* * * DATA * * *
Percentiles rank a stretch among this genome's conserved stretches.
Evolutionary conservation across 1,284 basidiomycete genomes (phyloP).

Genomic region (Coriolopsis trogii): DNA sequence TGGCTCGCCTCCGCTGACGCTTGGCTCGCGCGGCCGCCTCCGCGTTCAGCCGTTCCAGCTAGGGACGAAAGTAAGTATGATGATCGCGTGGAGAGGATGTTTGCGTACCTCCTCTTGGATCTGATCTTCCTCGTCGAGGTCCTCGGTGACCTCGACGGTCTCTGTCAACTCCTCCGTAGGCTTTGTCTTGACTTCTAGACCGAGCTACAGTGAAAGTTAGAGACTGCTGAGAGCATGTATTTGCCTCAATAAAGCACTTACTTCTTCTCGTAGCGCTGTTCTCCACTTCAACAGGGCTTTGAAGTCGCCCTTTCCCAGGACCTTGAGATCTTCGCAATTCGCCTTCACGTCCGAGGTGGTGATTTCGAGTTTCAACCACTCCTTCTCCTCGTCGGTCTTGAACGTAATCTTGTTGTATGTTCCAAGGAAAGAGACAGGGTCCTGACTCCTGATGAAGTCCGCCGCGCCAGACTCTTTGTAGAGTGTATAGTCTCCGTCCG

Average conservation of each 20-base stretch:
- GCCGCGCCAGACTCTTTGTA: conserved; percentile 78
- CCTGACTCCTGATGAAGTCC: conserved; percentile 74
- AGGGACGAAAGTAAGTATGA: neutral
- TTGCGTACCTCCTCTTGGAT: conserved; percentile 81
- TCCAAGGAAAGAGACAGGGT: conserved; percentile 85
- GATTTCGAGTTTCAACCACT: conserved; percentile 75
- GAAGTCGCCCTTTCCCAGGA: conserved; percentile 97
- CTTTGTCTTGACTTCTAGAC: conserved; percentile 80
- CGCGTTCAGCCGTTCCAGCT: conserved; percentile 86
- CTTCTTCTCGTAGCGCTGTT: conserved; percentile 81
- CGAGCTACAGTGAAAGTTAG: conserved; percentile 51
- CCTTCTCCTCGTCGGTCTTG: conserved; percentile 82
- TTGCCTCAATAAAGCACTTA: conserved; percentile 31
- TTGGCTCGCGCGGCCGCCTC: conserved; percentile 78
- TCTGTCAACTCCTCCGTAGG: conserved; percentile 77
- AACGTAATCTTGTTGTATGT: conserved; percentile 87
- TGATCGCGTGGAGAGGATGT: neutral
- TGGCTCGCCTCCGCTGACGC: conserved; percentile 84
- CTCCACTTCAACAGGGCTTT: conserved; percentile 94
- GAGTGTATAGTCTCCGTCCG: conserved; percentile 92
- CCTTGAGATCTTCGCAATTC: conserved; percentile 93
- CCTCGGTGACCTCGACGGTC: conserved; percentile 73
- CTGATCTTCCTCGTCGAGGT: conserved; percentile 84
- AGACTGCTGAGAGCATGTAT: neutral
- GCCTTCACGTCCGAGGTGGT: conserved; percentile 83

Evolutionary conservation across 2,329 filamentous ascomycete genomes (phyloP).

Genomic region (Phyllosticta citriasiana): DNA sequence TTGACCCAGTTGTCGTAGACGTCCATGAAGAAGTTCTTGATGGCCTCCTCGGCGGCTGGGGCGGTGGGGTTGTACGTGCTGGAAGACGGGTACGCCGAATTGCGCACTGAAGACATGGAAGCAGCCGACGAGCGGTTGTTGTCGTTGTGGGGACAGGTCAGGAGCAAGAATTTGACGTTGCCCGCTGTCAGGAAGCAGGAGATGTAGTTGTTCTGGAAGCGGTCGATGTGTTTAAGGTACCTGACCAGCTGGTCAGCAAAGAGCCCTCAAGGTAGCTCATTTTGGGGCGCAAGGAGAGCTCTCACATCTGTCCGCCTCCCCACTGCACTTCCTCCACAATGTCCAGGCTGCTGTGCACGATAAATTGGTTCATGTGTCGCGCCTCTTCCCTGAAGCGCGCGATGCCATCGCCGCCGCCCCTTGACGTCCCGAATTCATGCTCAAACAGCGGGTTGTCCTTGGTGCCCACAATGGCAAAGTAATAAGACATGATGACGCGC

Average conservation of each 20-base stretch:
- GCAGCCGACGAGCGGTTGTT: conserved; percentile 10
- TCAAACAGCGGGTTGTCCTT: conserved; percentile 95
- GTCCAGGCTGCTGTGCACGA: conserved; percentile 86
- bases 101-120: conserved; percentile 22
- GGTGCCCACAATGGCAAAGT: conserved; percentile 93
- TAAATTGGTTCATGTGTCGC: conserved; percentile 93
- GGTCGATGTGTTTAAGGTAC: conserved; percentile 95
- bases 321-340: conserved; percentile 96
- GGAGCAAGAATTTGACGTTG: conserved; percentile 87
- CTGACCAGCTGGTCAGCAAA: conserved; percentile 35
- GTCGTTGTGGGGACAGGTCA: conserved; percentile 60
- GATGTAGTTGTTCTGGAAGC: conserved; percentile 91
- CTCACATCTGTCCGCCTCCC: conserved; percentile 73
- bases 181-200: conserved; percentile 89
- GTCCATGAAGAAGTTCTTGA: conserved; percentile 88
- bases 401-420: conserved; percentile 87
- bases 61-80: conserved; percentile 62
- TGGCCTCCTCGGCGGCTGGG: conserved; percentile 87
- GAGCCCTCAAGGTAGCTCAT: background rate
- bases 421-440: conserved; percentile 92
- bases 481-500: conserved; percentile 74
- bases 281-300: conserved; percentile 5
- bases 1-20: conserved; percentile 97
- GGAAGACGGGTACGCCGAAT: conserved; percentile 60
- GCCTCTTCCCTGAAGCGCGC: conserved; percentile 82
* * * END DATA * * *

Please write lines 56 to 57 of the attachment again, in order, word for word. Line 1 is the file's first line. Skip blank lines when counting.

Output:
- GGAAGACGGGTACGCCGAAT: conserved; percentile 60
- GCCTCTTCCCTGAAGCGCGC: conserved; percentile 82